Virtual Reality, Spacesuits, Departure Preps Keeping Crew Busy

NASA astronaut Megan McArthur poses with an AstroBee robotic free-flying assistant inside the space station's Kibo laboratory module.
NASA astronaut Megan McArthur poses with an AstroBee robotic free-flying assistant inside the space station’s Kibo laboratory module.

Exercising wearing virtual reality goggles, replacing spacesuit components, and getting ready for this weekend’s crew departure were the main objectives for the Expedition 65 crew today. The residents aboard the International Space Station also juggled ongoing research and maintenance tasks amidst Russian filmmaking activities.

Daily exercise in microgravity is vital to maintain bone and muscle health in the weightless environment of the orbiting lab. Scientists are studying whether virtual reality may add an extra dimension of pleasure and satisfaction for a crew member during an exercise session in space. Commander Thomas Pesquet of ESA (European Space Agency) put on a virtual reality headset and strapped himself on to an exercise bike Wednesday morning for the Immersive Exercise study. The virtual reality sequence, including audio, is synchronized with the pedaling speed to increase the immersive sensation.

Pesquet then spent the afternoon with NASA Flight Engineer Shane Kimbrough working on a U.S. spacesuit. The duo swapped components to resize the spacesuit and checked out the suit’s communications gear.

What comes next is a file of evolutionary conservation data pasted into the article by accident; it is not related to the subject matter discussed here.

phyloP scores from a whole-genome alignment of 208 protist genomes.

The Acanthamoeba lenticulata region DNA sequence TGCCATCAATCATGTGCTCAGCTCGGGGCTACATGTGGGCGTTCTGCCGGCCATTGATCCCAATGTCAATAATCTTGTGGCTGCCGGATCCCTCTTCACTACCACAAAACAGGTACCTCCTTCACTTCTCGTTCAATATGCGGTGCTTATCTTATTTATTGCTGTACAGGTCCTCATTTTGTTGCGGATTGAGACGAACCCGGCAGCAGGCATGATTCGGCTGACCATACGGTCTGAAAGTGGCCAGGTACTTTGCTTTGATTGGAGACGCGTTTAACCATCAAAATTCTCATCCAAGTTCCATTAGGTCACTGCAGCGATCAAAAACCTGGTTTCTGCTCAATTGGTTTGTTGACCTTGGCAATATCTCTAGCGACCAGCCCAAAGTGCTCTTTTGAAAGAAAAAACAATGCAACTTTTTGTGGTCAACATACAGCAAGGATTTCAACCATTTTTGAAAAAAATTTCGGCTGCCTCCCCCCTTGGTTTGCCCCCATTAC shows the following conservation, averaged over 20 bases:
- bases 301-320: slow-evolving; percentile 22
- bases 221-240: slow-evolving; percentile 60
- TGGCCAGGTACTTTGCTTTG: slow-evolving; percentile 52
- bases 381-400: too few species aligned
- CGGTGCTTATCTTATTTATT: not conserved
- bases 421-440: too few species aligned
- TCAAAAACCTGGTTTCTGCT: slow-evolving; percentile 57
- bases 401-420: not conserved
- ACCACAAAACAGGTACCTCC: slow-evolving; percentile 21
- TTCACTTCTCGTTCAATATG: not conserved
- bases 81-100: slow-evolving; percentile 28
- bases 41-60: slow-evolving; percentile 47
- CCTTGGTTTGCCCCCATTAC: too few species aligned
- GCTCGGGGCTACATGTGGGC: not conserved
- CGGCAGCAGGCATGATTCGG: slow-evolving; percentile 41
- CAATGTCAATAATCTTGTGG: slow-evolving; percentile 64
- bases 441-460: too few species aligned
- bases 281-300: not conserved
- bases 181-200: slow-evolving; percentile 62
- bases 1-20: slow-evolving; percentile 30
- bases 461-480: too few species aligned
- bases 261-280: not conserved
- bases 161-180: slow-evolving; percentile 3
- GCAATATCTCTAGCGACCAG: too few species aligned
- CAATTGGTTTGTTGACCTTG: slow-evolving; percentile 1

Kimbrough earlier swapped out fuel bottles inside the Combustion Integrated Rack before cleaning up the seven-windowed cupola. NASA Flight Engineer Megan McArthur spent her day deploying camcorders inside the Harmony module where the SpaceX Crew Dragon is docked.

In the Unity module, NASA Flight Engineer Mark Vande Hei set up networking hardware and software then moved on to cargo work inside Northrop Grumman’s Cygnus space freighter. Flight Engineer Akihiko Hoshide of the Japan Aerospace Exploration Agency (JAXA) cleaned smoke alarms in the Kibo laboratory module then worked on botany and life science activities.

Cosmonaut Oleg Novitskiy is preparing for his return to Earth this weekend inside the Soyuz MS-18 crew ship. Joining him for this morning’s Soyuz descent training session were Russian spaceflight participants Yulia Peresild and Klim Shipenko. Novitskiy will lead the duo aboard the Soyuz to a parachuted landing in Kazakhstan on Sunday at 12:36 a.m. EDT (10:36 a.m. Kazakh time).

Veteran cosmonaut Anton Shkaplerov spent Wednesday morning studying future spacecraft piloting and robotic techniques. First time space-flyer Pyotr Dubrov of Roscosmos photographed Shkaplerov during the session. The duo, including Novitskiy, then spent the afternoon on filmmaking activities with their two Russian space station guests.

Russian Crew Ship Rolls Out; Station Keeps Up Science and Spaceship Tasks

The Soyuz MS-18 crew ship is pictured docked to the Nauka multipurpose laboratory module.